Iron and Wine - Around the Well
Record Label: Sub Pop
Realease Date: May 19, 2009
Simplicity is bliss. Proving the old proverb to be a form of truth is Iron and Wine's latest effort, the B-sides and rarities album Around The Well. Haters beware! The album is full of the classic case of simple acoustic instrumentals, hushed vocals, sliding panel guitars, and all the lo-fi 4-track recording one can handle. There are 23 tracks of the same lovely crafted songs that made Samuel Beam, the mastermind behind the manifesto, famous or infamous depending on the venue. Either way, he's garnered quite a bit of attention over the years.
Around The Well is a two-disc release consisting of previously unreleased tracks previously recorded by Mr. Beam himself, and containing the same rigid, roughly produced yet insightfully composed songs for which he is known. The recording is broken into two different halves. The first half has the raw versions of songs recorded in the early stages of Beam's career around his first LP The Creek Drank The Cradle, among others of course. The second half consists of b-sides from cuts in the studio during sessions for Our Endless Numbered Days (2004) and The Shepherd's Dog (2007). As with all b-sides and rarities compilations, it leaves the listener either replying with "Why wasn't this on the original?" or "This is pretty good, but it's just a b-side". With Around The Well, the necessary response should emphatically be the former. The reason? If you have listened to the full Iron and Wine catalog, you'll understand why.
Starting with Disc One, which sounds like an extension of The Creek Drank The Cradle, the tracks don't differ much from this hypothesis. They're beautifully simple compositions of Beam's voice, an acoustic guitar, and a borrowed 4-track cassette recorder. This brief of an explanation, however, does not do it justice. Keep in mind, as with all of Iron & Wine's releases, they're paradoxical. Explanation: simply complex. There are no others off of the top of my head that can achieve this feat, at least from this generation. Anyway, the disc opens with "Dearest Forsaken," a darker song written with minor chords, but conveying a hopeful message. Ironic, I know. Then, immediately after the song "Morning," a notable track for the trademark, put the capo up high for a higher pitch-sound. Beautiful. Beam does not let up for the rest of the disc, nor the rest of the album. Disc One also has two cover tracks putting a spin on a couple notable songs "Waitin' For a Superman" (The Flaming Lips) and "Such Great Heights" (The Postal Service) previously released on the soundtrack for the movie The Garden State.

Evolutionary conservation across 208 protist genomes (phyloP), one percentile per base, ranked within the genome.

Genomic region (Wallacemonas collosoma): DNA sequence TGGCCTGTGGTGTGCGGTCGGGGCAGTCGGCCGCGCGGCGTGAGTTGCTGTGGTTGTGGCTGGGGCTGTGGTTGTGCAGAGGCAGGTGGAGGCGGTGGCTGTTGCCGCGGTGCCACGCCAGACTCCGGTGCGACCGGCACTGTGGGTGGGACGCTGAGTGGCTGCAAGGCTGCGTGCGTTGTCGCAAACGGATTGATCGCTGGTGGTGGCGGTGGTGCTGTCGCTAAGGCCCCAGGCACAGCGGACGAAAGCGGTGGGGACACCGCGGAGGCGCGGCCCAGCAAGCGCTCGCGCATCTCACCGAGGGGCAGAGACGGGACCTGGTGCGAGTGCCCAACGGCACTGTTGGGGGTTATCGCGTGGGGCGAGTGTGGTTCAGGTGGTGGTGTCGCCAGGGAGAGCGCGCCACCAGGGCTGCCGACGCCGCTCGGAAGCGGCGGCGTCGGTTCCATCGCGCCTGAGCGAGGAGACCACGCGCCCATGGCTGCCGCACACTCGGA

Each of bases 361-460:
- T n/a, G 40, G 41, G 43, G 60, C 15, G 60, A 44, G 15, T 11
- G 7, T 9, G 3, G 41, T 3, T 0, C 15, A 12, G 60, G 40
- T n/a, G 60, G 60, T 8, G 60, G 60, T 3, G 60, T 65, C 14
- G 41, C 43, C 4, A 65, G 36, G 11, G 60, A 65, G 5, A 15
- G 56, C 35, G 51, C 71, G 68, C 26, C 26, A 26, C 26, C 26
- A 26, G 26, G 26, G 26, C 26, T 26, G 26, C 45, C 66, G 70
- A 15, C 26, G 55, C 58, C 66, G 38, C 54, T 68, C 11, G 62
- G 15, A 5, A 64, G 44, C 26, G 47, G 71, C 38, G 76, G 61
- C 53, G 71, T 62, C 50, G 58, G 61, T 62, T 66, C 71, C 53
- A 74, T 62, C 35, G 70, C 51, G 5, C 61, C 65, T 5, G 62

Disc Two opens with the most notable track on the entire compilation "Communion Cups And Someone's Coat," a two-minute whirlwind of complex acoustic chord progression and Beam's trademark whispered high alto. Since Disc Two consists of b-sides from studio sessions, there is a much more polished, cleaner sound that contrasts the earlier more frugal production from the first disc. "God Made The Automobile" is a bit of a different track with a more driving rhythm yet a sincere melody, opening with a maraca and harmonizing falsettos. The use of primitive instumentals guides the rhythm throughout the song. "Love Vigilantes" has influences of country mixed with acoustic-indie flair. Beam banishes poetic imagery for a more simple lyrical composition, telling a story using himself as the main character, a soldier coming home from war, but dying in the war, leaving his wife and children at home to read the telegram of his passing. All the while, Beam maintains a light composure throughout the song, not swaying his emotion to convey sadness which he does quite a bit.
Around The Well is quite a hefty listen with the number of tracks, you might be overwhelmed at first, but then you'll quickly learn that the two discs sound like two completely different LP's because they really are, they're just all conveniently in one package.